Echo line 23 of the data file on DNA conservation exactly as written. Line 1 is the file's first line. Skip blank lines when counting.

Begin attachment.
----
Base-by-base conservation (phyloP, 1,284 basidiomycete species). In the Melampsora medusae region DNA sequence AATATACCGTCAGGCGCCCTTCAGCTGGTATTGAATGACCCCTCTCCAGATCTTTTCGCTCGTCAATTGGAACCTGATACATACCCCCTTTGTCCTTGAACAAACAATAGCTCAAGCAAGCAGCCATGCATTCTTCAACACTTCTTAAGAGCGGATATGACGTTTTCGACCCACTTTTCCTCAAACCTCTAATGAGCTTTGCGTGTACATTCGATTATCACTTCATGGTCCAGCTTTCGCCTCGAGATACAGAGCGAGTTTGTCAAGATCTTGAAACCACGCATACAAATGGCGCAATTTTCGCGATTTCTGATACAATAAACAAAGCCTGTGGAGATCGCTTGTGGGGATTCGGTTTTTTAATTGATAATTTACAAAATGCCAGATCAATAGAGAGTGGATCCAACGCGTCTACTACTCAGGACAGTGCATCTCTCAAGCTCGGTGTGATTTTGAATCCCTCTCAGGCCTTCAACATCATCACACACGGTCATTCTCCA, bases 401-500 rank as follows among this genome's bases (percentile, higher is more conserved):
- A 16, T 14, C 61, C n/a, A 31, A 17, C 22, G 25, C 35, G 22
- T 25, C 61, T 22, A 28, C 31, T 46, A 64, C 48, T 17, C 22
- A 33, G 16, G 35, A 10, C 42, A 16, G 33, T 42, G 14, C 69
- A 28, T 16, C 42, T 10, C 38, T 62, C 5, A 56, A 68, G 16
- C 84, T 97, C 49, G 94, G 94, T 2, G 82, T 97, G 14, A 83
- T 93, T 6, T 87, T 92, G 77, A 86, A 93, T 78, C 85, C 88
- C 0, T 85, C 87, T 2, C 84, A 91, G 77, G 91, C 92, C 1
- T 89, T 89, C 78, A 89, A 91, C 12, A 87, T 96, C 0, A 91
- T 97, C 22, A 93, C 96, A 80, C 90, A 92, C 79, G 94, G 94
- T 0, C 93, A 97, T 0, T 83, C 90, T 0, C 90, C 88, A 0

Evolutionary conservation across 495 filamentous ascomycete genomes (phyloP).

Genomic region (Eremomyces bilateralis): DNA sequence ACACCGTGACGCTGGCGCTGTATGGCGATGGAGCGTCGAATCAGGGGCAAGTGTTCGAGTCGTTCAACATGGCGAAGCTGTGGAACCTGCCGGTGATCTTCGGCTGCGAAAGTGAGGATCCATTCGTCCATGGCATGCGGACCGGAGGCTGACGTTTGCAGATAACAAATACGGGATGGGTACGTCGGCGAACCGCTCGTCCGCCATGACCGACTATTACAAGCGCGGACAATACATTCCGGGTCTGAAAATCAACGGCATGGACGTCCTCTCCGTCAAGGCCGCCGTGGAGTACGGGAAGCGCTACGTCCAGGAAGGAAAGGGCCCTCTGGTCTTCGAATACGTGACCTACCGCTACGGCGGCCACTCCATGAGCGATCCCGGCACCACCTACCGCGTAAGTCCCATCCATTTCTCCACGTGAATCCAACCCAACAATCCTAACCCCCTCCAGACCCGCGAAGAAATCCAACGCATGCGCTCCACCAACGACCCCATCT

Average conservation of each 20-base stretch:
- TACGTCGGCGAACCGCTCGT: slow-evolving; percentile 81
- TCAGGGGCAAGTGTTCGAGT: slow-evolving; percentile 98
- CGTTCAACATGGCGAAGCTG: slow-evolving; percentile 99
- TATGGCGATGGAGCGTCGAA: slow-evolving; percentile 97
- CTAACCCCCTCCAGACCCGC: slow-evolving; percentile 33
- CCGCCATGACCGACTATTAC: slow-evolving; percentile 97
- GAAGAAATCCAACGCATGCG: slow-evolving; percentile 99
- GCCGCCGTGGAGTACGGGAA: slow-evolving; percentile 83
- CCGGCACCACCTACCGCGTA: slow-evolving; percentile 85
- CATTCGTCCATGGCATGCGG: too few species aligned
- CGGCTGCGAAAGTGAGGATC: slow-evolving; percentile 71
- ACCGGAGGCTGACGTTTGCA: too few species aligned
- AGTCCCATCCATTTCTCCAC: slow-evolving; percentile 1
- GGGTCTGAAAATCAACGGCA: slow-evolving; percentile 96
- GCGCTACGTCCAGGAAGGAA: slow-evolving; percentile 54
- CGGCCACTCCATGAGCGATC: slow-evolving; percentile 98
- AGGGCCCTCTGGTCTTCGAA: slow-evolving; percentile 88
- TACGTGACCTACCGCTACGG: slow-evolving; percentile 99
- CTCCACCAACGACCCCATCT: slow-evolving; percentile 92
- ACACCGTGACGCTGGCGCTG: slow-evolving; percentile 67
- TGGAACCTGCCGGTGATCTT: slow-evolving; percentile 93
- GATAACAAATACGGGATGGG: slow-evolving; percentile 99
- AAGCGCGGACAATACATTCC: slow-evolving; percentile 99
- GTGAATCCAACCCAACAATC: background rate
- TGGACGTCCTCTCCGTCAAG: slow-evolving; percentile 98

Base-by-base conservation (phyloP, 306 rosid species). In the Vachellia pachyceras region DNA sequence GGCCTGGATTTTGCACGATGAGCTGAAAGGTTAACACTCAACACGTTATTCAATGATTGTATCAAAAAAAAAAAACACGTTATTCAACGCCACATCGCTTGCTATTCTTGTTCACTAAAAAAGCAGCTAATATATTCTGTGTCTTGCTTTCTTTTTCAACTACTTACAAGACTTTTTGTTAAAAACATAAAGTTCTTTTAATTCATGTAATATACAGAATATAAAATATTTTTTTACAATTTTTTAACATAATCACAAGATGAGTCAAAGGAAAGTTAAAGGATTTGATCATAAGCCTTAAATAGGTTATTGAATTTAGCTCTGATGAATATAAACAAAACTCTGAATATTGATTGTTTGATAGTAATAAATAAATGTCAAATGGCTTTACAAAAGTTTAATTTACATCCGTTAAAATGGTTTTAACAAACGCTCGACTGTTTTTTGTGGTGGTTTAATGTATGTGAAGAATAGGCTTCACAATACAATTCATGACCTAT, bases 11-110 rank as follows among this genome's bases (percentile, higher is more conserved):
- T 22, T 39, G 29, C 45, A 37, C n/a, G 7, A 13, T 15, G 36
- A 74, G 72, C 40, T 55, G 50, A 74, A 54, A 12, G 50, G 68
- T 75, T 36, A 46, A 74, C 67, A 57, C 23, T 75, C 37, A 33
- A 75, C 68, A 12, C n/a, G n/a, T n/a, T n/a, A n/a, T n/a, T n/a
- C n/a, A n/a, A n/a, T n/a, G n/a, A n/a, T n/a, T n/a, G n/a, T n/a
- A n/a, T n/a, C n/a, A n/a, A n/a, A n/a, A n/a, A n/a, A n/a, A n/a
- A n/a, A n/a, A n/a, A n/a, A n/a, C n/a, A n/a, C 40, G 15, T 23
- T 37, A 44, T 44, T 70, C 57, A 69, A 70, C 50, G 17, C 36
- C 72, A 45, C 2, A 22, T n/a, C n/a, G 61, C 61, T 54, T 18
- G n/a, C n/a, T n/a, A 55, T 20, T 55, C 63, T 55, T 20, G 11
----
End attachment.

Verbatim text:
- CCGGCACCACCTACCGCGTA: slow-evolving; percentile 85